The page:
“The competing demands of work and non-work lives present a dilemma for employees, which triggers feelings of anxiety and endangers work and personal lives,” added William Becker, Associate Professor at the Virginia Polytechnic Institute and State University in the US.

The findings were presented at the Academy of Management’s annual meeting in Chicago.

According to Becker, policies that reduce expectations to monitor electronic communication outside of work should be ideal to mitigate the adverse effects of negative health outcomes.

When that is not an option, the solution may be to establish boundaries on when electronic communication is acceptable during off-hours by setting up off-hour email windows or schedules when employees are available to respond.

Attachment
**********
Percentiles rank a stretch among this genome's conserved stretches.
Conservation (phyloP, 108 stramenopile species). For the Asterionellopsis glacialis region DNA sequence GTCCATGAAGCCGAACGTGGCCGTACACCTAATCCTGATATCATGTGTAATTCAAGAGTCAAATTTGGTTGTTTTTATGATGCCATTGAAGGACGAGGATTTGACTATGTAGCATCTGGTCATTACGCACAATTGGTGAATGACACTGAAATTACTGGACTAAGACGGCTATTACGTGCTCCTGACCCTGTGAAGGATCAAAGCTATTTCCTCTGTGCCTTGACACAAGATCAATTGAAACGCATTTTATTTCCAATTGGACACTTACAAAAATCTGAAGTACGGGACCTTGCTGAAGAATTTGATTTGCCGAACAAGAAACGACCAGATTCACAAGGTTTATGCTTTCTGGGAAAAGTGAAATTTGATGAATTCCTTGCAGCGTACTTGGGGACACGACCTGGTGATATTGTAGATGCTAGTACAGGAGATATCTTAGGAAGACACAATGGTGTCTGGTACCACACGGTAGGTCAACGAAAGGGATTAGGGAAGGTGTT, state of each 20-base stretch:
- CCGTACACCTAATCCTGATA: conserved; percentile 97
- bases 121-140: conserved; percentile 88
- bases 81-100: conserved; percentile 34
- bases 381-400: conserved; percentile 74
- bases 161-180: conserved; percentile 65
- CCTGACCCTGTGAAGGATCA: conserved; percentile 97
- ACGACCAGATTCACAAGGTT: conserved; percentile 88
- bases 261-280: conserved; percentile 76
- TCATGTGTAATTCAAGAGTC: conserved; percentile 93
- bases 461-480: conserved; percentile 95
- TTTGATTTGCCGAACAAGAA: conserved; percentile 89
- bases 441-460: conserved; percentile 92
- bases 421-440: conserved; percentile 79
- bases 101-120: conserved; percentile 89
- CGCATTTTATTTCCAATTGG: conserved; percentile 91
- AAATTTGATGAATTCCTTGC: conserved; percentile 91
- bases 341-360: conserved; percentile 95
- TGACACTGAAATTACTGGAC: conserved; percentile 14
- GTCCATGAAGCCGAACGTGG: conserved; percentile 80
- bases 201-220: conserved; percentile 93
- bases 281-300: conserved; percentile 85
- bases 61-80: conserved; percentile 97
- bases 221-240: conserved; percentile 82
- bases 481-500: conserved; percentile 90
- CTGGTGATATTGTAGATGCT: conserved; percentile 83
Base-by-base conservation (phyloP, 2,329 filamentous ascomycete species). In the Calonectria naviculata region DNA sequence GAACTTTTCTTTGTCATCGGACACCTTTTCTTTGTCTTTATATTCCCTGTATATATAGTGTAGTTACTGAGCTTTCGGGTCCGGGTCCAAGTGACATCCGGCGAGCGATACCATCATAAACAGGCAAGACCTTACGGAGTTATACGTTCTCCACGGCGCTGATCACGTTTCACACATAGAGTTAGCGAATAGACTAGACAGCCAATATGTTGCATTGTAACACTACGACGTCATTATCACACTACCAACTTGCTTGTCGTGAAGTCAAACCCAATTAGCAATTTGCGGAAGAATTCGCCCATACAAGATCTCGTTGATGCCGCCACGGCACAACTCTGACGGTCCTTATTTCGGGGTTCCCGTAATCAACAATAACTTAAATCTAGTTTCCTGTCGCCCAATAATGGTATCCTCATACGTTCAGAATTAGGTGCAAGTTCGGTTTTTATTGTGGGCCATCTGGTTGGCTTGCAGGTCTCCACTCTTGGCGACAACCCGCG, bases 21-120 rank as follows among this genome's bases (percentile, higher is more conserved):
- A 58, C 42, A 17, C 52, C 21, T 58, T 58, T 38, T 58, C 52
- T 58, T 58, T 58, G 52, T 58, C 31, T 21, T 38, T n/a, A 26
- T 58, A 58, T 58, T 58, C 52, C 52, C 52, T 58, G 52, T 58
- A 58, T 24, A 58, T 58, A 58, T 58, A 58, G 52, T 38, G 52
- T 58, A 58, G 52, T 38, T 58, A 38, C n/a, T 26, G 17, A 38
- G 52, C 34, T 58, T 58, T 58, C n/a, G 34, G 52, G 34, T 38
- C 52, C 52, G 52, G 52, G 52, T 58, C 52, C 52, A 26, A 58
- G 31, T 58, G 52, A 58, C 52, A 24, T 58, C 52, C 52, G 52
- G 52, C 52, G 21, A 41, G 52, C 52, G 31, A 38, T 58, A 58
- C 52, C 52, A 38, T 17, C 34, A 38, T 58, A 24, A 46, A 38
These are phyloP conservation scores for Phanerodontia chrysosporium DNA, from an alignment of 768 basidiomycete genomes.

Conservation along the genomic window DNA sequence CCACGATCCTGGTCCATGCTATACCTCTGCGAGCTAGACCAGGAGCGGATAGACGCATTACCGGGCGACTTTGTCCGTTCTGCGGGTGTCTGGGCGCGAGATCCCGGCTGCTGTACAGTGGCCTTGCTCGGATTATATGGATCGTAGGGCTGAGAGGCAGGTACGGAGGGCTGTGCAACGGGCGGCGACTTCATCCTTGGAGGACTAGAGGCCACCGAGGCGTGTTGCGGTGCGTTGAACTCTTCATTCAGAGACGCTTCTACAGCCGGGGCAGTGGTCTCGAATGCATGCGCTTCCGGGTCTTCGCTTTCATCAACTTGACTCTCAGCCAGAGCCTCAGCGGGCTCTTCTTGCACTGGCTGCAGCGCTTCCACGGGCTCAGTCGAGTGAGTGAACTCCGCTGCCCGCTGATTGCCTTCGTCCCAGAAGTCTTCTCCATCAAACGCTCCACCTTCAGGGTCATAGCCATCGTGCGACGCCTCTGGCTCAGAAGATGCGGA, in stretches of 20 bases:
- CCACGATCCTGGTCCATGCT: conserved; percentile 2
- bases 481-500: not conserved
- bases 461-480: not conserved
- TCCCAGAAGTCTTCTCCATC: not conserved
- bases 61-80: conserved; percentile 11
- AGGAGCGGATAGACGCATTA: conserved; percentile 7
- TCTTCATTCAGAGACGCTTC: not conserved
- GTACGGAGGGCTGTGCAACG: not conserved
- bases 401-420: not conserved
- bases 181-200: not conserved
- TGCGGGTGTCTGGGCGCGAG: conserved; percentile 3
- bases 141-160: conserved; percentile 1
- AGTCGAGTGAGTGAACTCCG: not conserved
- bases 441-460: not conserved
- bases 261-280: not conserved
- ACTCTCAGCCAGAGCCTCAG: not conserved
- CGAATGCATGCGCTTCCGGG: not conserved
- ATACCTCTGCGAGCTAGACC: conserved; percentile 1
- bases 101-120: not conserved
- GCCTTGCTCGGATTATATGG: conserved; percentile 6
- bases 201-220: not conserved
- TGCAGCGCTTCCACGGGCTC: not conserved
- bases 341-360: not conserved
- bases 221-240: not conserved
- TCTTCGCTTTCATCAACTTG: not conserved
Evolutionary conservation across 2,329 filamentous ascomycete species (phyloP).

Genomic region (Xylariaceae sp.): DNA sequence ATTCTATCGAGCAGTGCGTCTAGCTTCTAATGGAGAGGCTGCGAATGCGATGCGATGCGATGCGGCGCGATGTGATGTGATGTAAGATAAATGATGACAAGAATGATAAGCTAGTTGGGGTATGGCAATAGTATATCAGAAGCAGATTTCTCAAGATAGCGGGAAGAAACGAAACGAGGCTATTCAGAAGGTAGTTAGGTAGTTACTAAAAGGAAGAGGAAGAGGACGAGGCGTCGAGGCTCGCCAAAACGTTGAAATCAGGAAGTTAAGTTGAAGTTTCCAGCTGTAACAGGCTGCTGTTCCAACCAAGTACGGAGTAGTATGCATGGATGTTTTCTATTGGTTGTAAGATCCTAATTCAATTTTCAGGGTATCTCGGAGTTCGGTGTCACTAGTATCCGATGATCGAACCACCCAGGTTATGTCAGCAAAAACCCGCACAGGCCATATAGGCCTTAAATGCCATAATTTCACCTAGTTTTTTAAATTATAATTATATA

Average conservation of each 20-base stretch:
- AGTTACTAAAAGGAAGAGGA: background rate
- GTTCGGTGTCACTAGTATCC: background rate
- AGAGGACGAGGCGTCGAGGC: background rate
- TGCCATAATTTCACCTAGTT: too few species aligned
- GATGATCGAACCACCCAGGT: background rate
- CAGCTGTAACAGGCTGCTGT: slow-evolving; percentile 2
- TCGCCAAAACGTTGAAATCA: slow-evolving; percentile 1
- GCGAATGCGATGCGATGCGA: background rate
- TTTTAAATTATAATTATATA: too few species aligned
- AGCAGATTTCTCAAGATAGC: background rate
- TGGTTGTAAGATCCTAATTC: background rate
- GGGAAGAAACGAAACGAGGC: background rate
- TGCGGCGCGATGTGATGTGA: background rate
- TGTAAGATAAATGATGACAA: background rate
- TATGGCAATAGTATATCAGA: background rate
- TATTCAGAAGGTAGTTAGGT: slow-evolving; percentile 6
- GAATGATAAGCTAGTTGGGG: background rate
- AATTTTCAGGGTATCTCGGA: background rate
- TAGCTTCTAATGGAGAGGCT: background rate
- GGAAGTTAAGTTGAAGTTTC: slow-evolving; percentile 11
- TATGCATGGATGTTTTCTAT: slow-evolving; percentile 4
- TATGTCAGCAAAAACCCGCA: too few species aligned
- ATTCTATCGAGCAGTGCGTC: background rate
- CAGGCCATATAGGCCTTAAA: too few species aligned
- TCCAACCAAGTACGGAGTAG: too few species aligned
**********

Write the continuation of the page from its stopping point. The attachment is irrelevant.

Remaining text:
Emails
If the nature of a job requires email availability, such expectations should be stated. Pixabay

Importantly, organisational expectations should be communicated clearly, Becker noted.

“If the nature of a job requires email availability, such expectations should be stated formally as a part of job responsibilities.”

Knowing these expectations upfront may reduce anxiety in employees and increase understanding from their family members, he said.

Also Read: 8 Steps to Help You Secure Your Work Creativity

As for employees, they could consider practising mindfulness, which may help them to “be present” in family interactions, and help reduce conflict and improve relationship satisfaction, said Becker.

However, while mindfulness is within the employees’ control, email expectations are not, he added. (IANS)